The road south from Addis to Kenya runs gently down from the 3000 metre plateau towards the rift valley. As with most of the roads in Ethiopia it is pot-holed, frequently lacking of a centre lane (the presence of which is largely disregarded anyway), part dust, part hole, part gravel and part tarmac. Slip roads and dual carriage ways are pointed out to us as Frank drives. They look like donkey paths. And indeed there are donkeys upon them. There are also horses out here, dragging carriages north, on the climb towards the city. We are going about 40km south today, I wish we were going further, as south is a place I have always wanted to see… Kenya where my mother was born and the rift valley. The cradle of mankind. Where the most hominid fossils have been found. In a former life I studied anthropology and dreamed of being Indiana Jones. Who doesn't?
We reach Bishoftu, one of the large crater lakes south of the city, there are five lakes here. All unique and beautiful in their own way. Once upon a time these were huge mountains who got upset and blew themselves to smithereens. Now the lakes are all that are left, surrounded by high walls of vegetation. Birds perch and fly, I recognise ravens playing in the wind. It's the first time I have seen a raven fly properly. Beautiful.
Jan's lodge where we stay is set high in the crater walls above lake Babogaya, a practically unspoilt view out across the lake is stunning, there is a hotel on the other side of the lake that, when lit up at night, apparently looks like the sinking Concordia. Jan suggests that me and Manda take a canoe out on the lake. I am excited. Manda is apprehensive and excited. We push off from the small jetty at the bottom of the lake and manage to find a good rhythm. Sometimes that rhythm (me at back) involves me having a rest when Manda is not looking. The water is warm and we paddle about halfway round the lake before it inevitably begins to rain. Hundreds of white igrits are nesting by our jetty when we return and fumble our way out of the boat. I pretend that I know how to tie up a boat. I suspect Amanda is not fooled as I confidently say 'Right!' And brush my hands together in a very final sounding way having looped the rope through another rope over and over again. As we walk back up the steep steps to the top of the lodge my mind is calculating the cost of a missing canoe that has been inadequately tied to the bank.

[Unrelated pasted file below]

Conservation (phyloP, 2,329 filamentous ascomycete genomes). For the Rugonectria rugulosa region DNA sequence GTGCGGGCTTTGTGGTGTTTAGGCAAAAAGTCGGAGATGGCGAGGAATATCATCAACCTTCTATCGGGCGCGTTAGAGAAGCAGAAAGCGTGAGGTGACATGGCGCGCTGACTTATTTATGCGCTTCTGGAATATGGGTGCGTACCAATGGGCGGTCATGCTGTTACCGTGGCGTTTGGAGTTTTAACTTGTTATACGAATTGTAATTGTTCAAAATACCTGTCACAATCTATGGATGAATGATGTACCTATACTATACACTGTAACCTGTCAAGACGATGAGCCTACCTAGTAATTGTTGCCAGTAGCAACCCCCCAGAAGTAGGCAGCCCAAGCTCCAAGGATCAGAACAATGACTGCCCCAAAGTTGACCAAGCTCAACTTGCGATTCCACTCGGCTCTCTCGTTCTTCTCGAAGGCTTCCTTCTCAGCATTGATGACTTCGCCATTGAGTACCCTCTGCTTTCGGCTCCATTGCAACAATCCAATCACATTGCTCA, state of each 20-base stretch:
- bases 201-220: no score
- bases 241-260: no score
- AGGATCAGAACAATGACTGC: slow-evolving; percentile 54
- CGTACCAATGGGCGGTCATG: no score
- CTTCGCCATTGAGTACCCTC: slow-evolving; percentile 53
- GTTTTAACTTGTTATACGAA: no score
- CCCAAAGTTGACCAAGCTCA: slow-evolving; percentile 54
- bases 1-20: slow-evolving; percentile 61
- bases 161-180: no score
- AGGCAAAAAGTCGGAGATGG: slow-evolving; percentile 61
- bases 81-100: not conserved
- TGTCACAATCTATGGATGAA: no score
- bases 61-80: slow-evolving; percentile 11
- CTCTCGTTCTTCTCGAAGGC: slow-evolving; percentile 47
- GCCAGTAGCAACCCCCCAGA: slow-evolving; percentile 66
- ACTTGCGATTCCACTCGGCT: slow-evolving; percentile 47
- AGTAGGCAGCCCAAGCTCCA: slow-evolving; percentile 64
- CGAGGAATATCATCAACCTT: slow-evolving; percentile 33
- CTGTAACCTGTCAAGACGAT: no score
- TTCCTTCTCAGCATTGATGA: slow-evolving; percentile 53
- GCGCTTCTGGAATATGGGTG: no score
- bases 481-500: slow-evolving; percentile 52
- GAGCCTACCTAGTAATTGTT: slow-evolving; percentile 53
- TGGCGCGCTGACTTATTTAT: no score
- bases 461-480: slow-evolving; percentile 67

There are tortoises everywhere keeping the grass down although I think the grass grows faster than they can eat it. There is another cat that we have called also Fluffy. A tortoise shell cat. We believe that the cat is attempting to integrate herself into the local population of tortoises. Unfortunately she is currently still fairly easy to distinguish from the actual tortoises, given that she is, in fact, still a cat. Although a very slow moving one as evidenced by her attempt to catch a bird this morning. We spent five minutes watching her prepare to pounce, slowly moving each foot onto a rock in preparation. Then, when the bird flew away, she just looked around nonchalantly as if to say, 'What bird? I was just readjusting my sleeping position.' It reminded me of my own stupid pride.
The power has gone at the lodge (a common occurrence in Ethiopia it seems) and we have a candle lit dinner on the veranda looking over the lake. It is possibly the most peaceful and serene place I have ever visited. I want to bring everyone I know here.
Inside our lovely room we put the mosquito net down and blow out the candles before bed, Tomorrow we will be visiting a school in Bishoftu to meet the kids there, then we will be back to Addis to work at the project. The time is really flying here, it's at once, a mad, beautiful, chaotic, peaceful place.